There was a moment during Wednesday night’s Tragically Hip show in Toronto when it felt like the Air Canada Centre was going to go explode.
The band launched into “Fifty-Mission Cap” and the 20,000 fans in attendance went absolutely batshit, screaming their lungs out with Gord Downie to every single lyric about Bill Barilko, the Leafs defenseman who disappeared months after scoring a Stanley Cup-winning goal in 1951. To a non-Canadian, the song may as well have been in Elvish. To every soul in the building, it may as well have been our national anthem.
It was a moment we all wanted to last forever. Because in that moment, the elephant in the room — that Downie is fighting terminal brain cancer and that the show, the first of three sold-out Toronto dates on the Hip’s Man Machine Poem tour, may very well be the last time we see the CanRock legends live — was completely forgotten. At this juncture in time, all that mattered was Gord the showman — warbling, lunging, cavorting, belting poetry about the minutiae of Canadian life, beguiling us all with his wild-eyed, madman charisma.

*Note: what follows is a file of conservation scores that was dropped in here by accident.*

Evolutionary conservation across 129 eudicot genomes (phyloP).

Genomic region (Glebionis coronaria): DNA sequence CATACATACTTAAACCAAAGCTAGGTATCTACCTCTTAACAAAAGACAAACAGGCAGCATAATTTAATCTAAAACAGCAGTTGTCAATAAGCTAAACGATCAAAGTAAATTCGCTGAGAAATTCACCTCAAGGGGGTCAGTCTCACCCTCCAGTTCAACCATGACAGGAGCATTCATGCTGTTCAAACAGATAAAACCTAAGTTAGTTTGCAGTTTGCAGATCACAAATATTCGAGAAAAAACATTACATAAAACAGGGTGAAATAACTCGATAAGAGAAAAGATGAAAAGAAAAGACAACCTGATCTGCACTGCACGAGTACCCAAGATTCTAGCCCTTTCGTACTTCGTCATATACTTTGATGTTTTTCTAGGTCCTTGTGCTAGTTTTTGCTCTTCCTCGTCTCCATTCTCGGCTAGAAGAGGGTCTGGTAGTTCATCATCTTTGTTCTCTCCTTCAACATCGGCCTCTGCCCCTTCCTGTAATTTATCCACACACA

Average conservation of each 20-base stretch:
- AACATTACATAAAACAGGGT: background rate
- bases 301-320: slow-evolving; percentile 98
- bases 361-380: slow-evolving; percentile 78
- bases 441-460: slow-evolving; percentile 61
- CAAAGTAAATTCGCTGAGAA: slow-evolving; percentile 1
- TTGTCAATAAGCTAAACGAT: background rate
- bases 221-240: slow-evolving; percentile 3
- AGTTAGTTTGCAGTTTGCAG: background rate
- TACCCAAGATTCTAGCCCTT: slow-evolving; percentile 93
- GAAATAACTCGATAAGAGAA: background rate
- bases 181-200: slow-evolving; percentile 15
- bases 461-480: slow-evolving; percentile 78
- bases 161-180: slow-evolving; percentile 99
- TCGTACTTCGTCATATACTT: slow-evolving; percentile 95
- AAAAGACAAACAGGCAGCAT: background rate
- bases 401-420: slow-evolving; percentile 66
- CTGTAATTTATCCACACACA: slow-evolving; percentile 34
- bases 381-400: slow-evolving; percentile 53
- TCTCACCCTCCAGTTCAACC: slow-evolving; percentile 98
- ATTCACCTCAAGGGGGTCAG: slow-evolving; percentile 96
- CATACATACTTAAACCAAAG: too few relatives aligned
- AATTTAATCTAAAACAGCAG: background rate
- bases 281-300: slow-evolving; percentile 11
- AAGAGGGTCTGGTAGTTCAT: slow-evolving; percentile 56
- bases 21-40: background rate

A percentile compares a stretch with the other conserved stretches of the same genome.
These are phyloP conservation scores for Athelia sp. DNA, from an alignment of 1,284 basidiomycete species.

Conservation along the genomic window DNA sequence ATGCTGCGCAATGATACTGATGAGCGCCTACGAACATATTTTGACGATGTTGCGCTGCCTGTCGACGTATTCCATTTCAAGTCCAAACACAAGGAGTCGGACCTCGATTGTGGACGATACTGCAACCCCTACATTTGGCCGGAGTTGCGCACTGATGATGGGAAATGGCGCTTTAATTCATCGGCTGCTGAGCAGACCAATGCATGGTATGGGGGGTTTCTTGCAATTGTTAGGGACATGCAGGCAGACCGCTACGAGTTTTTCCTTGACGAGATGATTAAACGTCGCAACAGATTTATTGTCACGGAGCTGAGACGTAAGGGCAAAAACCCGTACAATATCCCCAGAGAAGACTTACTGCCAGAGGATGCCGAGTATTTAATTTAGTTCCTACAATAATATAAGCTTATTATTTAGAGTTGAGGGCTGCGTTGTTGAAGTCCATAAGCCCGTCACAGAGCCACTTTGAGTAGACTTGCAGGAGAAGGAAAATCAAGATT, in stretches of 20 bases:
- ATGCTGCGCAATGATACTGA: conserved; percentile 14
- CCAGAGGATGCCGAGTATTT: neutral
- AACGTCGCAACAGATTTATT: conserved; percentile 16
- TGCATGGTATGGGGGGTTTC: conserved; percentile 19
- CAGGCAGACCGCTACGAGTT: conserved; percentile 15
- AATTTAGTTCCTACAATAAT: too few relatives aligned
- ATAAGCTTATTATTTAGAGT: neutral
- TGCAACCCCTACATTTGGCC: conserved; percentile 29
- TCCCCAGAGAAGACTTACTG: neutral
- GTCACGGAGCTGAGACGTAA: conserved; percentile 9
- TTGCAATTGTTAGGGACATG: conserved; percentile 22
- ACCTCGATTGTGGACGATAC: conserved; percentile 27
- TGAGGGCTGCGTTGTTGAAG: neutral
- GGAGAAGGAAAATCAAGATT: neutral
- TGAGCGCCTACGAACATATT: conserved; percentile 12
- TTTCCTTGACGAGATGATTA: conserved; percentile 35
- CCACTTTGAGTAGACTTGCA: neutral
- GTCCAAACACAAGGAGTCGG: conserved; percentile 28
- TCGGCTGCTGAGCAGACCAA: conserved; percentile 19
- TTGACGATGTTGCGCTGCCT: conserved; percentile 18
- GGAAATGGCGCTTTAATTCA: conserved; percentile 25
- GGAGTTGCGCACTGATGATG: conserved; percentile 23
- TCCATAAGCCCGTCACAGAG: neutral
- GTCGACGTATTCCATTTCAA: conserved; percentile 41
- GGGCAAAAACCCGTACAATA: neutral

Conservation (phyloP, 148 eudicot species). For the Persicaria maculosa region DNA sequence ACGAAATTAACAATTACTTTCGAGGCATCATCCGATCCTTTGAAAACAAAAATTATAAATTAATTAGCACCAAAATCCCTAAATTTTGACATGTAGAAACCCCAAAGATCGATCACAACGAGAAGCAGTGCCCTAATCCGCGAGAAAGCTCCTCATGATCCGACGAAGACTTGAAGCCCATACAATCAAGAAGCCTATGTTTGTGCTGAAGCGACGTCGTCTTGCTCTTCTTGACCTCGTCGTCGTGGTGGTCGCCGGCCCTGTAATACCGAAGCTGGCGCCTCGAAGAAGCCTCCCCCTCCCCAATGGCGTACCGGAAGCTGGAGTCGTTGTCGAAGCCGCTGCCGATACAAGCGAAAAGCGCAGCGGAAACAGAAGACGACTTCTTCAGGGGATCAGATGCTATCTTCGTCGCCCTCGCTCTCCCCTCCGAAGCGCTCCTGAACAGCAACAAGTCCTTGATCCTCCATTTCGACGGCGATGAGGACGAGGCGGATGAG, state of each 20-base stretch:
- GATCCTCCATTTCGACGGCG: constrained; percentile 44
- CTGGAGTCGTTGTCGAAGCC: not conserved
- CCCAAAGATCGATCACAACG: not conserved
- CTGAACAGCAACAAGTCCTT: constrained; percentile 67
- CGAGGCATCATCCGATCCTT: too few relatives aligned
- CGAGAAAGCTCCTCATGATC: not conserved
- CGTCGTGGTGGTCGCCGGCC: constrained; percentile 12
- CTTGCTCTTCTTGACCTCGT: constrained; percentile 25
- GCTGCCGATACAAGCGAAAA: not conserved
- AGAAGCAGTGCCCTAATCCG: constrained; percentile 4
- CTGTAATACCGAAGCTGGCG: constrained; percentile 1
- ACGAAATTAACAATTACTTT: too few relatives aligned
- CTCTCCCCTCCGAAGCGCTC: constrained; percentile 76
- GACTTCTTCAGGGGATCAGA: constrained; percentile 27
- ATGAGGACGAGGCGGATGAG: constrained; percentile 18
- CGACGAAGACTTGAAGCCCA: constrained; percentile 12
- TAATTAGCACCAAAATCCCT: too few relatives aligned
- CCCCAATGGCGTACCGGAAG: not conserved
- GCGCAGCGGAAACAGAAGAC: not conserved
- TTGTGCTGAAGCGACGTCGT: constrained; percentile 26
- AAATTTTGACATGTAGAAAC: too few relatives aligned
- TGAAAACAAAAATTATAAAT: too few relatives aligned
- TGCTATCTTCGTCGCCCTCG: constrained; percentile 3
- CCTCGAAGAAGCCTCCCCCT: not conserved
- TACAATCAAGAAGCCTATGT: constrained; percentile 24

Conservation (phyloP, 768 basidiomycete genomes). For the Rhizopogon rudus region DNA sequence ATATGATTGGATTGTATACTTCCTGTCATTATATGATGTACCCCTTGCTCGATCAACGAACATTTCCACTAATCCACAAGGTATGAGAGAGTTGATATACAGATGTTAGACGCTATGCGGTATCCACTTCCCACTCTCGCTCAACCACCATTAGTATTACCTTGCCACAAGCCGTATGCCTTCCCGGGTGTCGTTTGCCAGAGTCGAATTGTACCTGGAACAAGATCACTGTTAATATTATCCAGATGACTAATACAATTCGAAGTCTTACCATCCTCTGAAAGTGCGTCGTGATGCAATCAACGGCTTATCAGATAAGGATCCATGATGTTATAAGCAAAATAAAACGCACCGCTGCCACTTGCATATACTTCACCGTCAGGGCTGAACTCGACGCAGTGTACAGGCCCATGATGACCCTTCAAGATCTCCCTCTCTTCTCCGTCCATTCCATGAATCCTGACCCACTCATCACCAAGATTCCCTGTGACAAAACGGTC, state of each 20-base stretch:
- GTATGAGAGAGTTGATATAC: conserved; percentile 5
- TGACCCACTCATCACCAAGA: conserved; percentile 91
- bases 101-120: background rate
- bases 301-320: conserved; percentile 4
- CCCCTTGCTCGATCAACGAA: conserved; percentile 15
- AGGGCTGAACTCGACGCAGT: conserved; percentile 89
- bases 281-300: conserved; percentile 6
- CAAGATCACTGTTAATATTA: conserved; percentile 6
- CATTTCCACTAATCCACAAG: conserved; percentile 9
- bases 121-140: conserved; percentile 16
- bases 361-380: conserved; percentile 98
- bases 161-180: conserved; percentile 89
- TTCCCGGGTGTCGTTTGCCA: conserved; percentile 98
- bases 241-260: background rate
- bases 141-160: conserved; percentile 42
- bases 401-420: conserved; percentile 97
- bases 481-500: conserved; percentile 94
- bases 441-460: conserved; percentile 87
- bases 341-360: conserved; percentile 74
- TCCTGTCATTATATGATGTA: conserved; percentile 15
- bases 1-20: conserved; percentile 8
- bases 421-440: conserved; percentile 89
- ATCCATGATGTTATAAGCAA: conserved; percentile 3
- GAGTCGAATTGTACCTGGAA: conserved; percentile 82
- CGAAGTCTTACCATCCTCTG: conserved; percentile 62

Only after the song, as the band exited the stage, leaving Downie free to soak in the crowd’s total adulation, did the harsh reality begin to seep in. As the frontman stood on stage alone, waving to the audience and seemingly attempting to lock eyes with each and every one of us, it was the first instance in the two-hour, career-spanning set that felt like a bittersweet farewell. For a brief minute, we were reminded that life isn’t ours, we are property of life.
So we cheered for Gord, louder than I’ve ever heard a crowd in Toronto cheer for anything.
And then, the band returned for an encore. And then another one. So we danced, and we roared, and we cried some more, as each song triggered inevitable memories of hockey games, and road trips, and summers by the lake. And when Gord sang “That night in Toronto” during “Bobcaygeon,” we sang with him as loud as we possibly could. When The Hip play their final show in Kingston, ON, on August 20th, I implore you to catch the CBC’s live broadcast of it and sing along, too. Sing until you lose your voice. Because Canada will never have a frontman like Gord Downie again. Nor will we have a moment like this again. Savour it.